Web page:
My country, Occitan, was a divided country between the Crown of Aragon and the county of Toulouse. The people were Albigensian because they lived near the city of Albi, or because of the 1176 Church Council held near Albi, that declared the Cathar doctrine heretical. The county had sophisticated and powerful nobles, who resented papal authority and the taxes the church weighed upon all the people of Occitan to protect the Cathar’s.
My Aunt Corba told me that Raimond Roger known as the Count de Foix and the great hero of the South, a man who in his youth had romanced and won the hand of Etienette de Penautier, the prettiest woman in the Languedoc was my father. Remembered by his subjects as “Raymond Drut” or ”Raymond the Beloved,” the people had great respect of him but in the autumn of 1290, the Count became lost during a hunting party. Tired and drunk from the day, he spotted a building with high white walls and banged on its gate to demand entrance. He was surprised when a pretty abbess, Na Ermingarda came to the door.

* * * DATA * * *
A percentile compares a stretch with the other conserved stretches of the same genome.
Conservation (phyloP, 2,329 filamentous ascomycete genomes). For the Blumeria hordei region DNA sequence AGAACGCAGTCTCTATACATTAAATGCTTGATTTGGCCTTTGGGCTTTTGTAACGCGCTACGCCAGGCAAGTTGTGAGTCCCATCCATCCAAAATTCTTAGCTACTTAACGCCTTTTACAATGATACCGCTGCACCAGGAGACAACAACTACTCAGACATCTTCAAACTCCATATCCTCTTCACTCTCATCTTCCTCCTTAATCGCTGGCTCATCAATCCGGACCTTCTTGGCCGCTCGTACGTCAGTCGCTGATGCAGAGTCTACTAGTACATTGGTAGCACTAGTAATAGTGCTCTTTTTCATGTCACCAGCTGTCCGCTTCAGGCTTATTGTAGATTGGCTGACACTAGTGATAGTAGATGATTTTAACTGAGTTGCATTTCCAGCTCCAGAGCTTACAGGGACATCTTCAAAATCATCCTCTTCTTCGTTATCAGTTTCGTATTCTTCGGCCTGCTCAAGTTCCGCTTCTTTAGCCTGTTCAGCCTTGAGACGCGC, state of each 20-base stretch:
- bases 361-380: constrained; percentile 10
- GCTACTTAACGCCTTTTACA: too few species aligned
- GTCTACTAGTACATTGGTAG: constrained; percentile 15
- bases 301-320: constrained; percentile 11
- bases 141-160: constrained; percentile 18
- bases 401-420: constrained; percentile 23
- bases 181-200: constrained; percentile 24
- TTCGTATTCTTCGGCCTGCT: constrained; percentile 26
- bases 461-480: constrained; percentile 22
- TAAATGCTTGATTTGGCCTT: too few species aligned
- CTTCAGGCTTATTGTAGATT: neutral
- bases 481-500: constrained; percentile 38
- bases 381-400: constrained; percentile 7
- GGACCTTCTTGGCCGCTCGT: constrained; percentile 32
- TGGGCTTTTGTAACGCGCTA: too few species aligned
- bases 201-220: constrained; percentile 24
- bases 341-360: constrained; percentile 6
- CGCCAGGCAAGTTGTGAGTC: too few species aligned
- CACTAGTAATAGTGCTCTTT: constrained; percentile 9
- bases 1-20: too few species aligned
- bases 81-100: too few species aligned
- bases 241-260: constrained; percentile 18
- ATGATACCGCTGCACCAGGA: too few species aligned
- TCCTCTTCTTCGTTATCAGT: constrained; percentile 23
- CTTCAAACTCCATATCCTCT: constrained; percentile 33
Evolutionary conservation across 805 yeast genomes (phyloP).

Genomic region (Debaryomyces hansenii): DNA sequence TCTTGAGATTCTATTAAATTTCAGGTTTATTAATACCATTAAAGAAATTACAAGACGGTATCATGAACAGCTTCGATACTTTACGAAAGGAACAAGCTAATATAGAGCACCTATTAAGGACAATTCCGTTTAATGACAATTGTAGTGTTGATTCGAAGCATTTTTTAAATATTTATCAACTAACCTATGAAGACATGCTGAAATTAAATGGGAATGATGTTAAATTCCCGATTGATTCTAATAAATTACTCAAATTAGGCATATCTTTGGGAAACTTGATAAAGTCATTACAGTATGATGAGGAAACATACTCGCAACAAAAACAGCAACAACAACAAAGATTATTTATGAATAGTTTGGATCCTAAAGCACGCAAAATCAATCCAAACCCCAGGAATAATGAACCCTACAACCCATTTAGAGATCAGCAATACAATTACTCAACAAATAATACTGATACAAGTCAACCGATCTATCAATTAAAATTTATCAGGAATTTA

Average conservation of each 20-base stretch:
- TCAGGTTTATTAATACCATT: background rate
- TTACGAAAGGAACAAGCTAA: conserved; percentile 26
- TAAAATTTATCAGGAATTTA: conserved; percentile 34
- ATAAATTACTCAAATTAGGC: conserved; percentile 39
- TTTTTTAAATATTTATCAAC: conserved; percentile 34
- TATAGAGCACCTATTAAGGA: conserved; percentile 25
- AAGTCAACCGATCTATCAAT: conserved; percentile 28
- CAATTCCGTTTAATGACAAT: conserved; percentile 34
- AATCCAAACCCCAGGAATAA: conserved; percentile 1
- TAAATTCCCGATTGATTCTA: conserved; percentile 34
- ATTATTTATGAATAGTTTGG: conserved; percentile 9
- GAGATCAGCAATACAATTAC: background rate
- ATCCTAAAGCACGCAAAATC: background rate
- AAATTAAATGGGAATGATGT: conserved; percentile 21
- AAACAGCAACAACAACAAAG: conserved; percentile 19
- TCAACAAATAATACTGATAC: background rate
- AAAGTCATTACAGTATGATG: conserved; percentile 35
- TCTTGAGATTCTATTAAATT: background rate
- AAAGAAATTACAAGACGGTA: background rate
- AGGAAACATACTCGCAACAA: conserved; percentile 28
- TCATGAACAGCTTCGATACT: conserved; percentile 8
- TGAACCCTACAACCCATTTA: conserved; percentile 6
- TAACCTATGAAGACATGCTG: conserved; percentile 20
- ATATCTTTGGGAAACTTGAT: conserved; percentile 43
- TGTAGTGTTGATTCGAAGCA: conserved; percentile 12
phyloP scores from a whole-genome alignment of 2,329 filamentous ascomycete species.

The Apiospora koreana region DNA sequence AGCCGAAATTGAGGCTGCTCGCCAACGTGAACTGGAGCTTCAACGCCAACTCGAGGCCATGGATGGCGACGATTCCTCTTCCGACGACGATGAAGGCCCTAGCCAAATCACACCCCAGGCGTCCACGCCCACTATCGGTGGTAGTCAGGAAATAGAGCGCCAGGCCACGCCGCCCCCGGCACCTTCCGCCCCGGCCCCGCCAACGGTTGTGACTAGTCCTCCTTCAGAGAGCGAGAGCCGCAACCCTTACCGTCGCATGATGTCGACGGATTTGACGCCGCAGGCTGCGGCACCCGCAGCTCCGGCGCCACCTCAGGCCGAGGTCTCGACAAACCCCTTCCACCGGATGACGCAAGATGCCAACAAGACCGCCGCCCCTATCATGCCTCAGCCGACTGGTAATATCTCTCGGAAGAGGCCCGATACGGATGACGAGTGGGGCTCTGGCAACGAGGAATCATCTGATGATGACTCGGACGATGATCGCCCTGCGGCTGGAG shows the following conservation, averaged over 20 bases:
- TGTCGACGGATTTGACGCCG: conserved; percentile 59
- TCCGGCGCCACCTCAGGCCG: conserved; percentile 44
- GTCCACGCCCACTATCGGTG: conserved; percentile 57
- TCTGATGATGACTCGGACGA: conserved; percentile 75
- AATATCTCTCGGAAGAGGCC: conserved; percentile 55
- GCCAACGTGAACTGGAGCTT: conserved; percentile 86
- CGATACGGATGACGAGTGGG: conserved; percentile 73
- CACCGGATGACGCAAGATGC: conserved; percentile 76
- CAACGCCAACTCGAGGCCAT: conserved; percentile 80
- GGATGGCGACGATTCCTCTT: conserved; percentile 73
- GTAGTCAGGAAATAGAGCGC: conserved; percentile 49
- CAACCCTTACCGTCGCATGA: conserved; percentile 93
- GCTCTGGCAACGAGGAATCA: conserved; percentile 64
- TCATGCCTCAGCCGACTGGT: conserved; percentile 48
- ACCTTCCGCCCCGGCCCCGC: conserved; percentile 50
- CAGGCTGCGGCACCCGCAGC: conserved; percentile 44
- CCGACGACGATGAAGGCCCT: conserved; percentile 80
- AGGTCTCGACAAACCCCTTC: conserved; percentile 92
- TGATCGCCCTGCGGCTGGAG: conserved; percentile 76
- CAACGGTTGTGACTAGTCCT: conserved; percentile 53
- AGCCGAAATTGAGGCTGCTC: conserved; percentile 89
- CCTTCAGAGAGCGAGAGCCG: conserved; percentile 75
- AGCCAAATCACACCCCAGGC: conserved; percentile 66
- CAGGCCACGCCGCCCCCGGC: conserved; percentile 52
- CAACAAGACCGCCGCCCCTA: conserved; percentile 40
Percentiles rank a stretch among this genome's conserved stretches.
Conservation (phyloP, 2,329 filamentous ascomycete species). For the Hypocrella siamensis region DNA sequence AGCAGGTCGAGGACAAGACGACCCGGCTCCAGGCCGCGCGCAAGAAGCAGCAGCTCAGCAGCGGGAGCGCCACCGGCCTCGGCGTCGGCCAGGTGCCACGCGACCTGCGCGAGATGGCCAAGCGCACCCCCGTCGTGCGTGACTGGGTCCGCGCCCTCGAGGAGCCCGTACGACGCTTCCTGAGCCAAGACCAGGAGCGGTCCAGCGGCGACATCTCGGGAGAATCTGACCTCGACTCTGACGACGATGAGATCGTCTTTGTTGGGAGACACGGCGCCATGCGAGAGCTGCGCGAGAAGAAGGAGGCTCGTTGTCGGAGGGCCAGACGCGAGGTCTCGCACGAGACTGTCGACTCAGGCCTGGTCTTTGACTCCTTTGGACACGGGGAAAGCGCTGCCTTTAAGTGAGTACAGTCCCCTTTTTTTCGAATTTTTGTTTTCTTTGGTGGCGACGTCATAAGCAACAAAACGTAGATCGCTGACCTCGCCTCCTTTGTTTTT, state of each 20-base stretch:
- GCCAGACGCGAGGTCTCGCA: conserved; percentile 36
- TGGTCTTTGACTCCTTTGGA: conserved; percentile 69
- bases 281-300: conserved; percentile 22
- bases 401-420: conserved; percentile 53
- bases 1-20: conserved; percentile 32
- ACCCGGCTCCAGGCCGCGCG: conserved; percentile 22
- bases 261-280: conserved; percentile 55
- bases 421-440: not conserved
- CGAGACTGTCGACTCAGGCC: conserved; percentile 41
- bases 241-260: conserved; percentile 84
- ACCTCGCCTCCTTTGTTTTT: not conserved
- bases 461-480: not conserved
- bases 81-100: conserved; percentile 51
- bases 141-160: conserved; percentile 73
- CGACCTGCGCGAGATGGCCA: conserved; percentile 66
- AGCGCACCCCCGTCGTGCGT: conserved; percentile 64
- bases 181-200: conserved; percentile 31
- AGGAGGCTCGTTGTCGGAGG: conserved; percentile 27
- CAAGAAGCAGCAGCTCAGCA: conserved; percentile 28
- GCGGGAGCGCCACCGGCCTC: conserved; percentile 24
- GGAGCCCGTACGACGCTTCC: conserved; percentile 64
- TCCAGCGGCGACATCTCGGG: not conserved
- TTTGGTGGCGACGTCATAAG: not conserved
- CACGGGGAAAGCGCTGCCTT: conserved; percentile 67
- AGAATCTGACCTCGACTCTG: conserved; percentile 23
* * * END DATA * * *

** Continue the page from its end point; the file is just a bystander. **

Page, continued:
Opening the door just enough to see who was there, Na, with head down, said, “My mother explained that no man was allowed in the abbey.”
Forcing the door open, the Counthe slurred, “This is my land abbess and if you and the other nuns want to keep living here then you will let me stay the night.” Na reluctantly agreed. She turned to leave for evening prayers when Raymond grabbed her roughly, threw her down on the dirt floor, ripped her habit and raised her skirts. He clamped his hand on her mouth to prevent her from screaming and thrust his fingers deep inside her.